The ink is gorgeous, a real 'spring grass green' that actually shades and colours differently through different nibs. I use F nibs predominantly, (which for the majority of inks precludes me from seeing serious shading),but I must say that this ink shows itself beautifully through any nib I've put it through (Pilot 3776, Platinum demonstrator, and believe it or not the best line comes from a Pilot 78G F nib)! I write for a living, and use fountain pens and notebooks for first drafts - today I sat out in the sun reading and taking notes and this ink has been absolutely first class - it dries off just less than the colour that comes out of the nib.
I use very temperamental Leuchtturm 1917 notebooks and today this ink has behaved impeccably on paper that absolutely loves to feather and bleed at the slightest opportunity.
A truly lovely green ink. Highly recommended.
I hope this helps you choose!
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If you have seen any of my other reviews elsewhere on Amazon, you will know I'm a dedicated fountain pen and good ink addict, but up until now, the Rolls Royce of inks, Pilot Irishozuku, although long on my wish list, has been denied to me by the prohibitively high prices asked by stockists here in the U.K.

Now, with the new Amazon storefront direct from Japan, Santa Trading Japan GBI, these 21 different ink shades - all renowned for their vibrancy and great flow characteristics - are being offered to us at virtually half price, and with free postage.

I love green, purple and orange inks, and for my first experience of Pilot inks, I chose to order Murasaki Shikibu - "Japanese Beautyberry" in English, named after the purple coloured berries that grow wild everywhere in Japan.

My ink arrived this morning (more of that at the end of the review), packed sturdily, it survived the thousands of miles in transit from Japan without even a crease to the box.
The ink itself is a joy. I've dip tested it with three different pens, a Waterman Phileas demonstrator M nib, a hand made Oliver from India with a Knox m nib, and finally with a well worked on Pilot 78g with it's notoriously fine nib.

The Murasaki performed flawlessly in all three nibs. with great flow and no feathering on any of the papers I used (Clairefontaine 80gsm notebook, Nuco 100gsm cream paper plain notebook, Leuchtturm 1917 A5 notebook, and finally Viking Direct 90gsm copy paper).
It does shade, but very very subtly.

Change over to the F nib, and different things happen, it is definitely lighter, and even more subtle.
It is eminently readable with an M nib, but if I am honest, the Pilot F nib (a European extra fine) puts it down on to the paper as a pinky purple, which means I couldn't use it for communicating via a fine nib, but only for journal work.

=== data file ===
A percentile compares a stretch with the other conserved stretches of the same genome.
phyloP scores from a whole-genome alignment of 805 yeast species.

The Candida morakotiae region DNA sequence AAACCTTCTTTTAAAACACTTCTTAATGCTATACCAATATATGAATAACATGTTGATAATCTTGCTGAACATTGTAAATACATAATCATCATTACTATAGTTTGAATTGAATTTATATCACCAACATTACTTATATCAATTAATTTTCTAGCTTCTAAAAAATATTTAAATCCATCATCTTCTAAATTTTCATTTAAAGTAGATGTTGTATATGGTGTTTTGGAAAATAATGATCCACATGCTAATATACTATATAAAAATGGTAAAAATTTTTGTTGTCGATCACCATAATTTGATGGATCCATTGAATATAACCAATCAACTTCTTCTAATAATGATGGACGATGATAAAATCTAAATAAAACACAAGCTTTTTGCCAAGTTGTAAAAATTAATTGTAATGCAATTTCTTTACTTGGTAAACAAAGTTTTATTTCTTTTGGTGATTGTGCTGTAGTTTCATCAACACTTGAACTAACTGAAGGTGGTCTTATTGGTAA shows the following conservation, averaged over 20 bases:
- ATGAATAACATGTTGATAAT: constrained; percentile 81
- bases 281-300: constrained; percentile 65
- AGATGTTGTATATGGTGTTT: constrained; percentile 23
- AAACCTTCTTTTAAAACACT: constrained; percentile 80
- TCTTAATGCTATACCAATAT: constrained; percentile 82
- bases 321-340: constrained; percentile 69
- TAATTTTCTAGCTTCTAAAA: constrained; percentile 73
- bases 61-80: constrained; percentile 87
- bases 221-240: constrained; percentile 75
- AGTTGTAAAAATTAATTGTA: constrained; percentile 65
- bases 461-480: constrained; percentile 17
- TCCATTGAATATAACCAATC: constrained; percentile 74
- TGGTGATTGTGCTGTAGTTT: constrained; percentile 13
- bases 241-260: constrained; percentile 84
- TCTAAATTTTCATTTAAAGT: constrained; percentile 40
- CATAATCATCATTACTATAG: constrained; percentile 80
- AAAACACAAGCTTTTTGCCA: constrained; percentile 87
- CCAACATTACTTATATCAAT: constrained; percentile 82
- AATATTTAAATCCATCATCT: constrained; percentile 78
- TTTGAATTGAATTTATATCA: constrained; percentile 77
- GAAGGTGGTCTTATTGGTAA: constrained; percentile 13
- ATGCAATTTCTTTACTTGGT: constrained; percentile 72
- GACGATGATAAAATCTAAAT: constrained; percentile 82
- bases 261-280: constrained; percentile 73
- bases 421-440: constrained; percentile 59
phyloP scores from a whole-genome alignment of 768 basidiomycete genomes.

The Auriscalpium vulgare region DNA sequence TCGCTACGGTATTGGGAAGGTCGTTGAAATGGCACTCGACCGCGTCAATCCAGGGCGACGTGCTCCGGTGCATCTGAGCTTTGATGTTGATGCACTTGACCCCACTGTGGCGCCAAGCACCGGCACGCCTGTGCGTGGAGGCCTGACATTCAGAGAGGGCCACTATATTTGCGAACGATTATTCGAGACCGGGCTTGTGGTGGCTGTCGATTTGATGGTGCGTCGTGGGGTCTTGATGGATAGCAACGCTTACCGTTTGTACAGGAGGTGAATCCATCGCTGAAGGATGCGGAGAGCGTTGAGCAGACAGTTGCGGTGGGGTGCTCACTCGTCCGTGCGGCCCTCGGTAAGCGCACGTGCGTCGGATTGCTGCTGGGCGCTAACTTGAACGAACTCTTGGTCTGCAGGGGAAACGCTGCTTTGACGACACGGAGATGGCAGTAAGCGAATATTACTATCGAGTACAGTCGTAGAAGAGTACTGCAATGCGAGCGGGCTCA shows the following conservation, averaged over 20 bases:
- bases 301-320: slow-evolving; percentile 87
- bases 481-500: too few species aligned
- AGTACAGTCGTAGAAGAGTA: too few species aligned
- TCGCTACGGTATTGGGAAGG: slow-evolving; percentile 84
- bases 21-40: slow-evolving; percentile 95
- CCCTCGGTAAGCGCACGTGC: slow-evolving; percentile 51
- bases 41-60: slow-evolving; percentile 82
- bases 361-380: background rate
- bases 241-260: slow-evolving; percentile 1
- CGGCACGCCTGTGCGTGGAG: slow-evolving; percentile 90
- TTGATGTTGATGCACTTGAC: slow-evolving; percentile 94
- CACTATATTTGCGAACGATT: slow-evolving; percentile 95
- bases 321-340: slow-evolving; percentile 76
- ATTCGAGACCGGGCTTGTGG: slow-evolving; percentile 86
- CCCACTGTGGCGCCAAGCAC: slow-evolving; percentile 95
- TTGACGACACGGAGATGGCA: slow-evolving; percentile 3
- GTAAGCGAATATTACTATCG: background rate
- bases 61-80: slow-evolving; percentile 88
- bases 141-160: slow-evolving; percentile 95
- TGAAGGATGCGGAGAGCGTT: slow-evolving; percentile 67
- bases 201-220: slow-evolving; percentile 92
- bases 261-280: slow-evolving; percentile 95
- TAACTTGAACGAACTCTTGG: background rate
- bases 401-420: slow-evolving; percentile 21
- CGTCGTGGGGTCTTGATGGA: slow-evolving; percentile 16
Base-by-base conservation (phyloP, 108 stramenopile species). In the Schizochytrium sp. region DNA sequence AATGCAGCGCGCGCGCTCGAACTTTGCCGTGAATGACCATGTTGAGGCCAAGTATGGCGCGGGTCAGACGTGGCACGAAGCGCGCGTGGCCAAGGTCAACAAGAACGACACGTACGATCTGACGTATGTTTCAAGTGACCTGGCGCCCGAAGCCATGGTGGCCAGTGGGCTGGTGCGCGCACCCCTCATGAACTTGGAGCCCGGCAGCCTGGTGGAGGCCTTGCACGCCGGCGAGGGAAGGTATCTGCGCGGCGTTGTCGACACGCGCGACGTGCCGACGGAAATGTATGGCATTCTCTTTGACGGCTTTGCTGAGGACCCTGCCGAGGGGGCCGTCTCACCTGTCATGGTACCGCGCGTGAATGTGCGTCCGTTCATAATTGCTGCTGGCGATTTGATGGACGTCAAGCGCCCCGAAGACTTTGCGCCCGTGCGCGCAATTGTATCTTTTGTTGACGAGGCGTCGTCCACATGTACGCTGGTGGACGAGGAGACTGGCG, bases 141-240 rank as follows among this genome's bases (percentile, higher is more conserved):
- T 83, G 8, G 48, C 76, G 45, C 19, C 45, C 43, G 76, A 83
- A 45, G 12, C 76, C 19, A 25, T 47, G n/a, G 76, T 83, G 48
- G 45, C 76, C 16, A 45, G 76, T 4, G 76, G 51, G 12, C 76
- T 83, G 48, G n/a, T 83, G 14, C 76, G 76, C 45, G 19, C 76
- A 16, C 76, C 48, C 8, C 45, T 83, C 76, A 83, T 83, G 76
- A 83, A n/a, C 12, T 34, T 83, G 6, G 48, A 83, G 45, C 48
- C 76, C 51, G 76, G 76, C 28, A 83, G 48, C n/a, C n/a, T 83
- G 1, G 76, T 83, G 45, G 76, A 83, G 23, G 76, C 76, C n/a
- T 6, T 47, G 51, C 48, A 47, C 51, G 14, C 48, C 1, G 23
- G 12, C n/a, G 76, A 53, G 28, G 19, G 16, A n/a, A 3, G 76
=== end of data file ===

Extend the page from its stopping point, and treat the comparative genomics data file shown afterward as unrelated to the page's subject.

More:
The packaging is very laid back and beautifully designed - a silver box with minimalist detail, and the name of the ink in Japanese and English.
The bottle itself is a delight, and I'm pleased to see something I was unaware of, the internal base of the bottle tilts in slightly to the centre and has an indentation in the glass that will build a small reservoir of ink as the bottle empties (Pelikan Edelstein take note).
Be aware though that delivery times are immense from Japan. I ordered it on the 9th Jan, and it was delivered this morning, so be prepared for a good three week wait as it wings its way to your desk.

Is it good ink? Absolutely beautiful.
Worth the wait? Oh yes.

Apologies everyone for the longish review, but the ink really is that good.
I can heartily recommend Irishozuku ink, and the seller to you (no association with either).
I hope this helped.
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on 19 May 2014
For the UK user, it would seem that it is only now through Amazon that you can acquire Iroshizuku inks at non-nose bleed prices. Now this does mean you have to exercise some patience and wait for it to be shipped from Japan (and even then it look little more than 2 weeks). However, this seemed a reasonable trade-off when you can now get these inks at about a third of the price of the few UK retailers who sell it. Not to say that it is then cheap but at least one does not feel totally ripped off. I am still in my infancy with respect to Iroshizuku inks and prior to the kon-peki have only tried out tsuki-yo (which is gorgeous). But the kon-peki is a lovely blue and perhaps similar to the Visconti blue in some aspects. It is vibrant and very blue (whether cerulean or azure or ocean as I have seen it variously described). I'm not a huge pure blue ink fan but this has converted me and it really is a lovely ink which now, fortunately, is available at a far more reasonable price. I'm looking forward to trying out all the rest of the Iroshizuku range.
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on 5 March 2014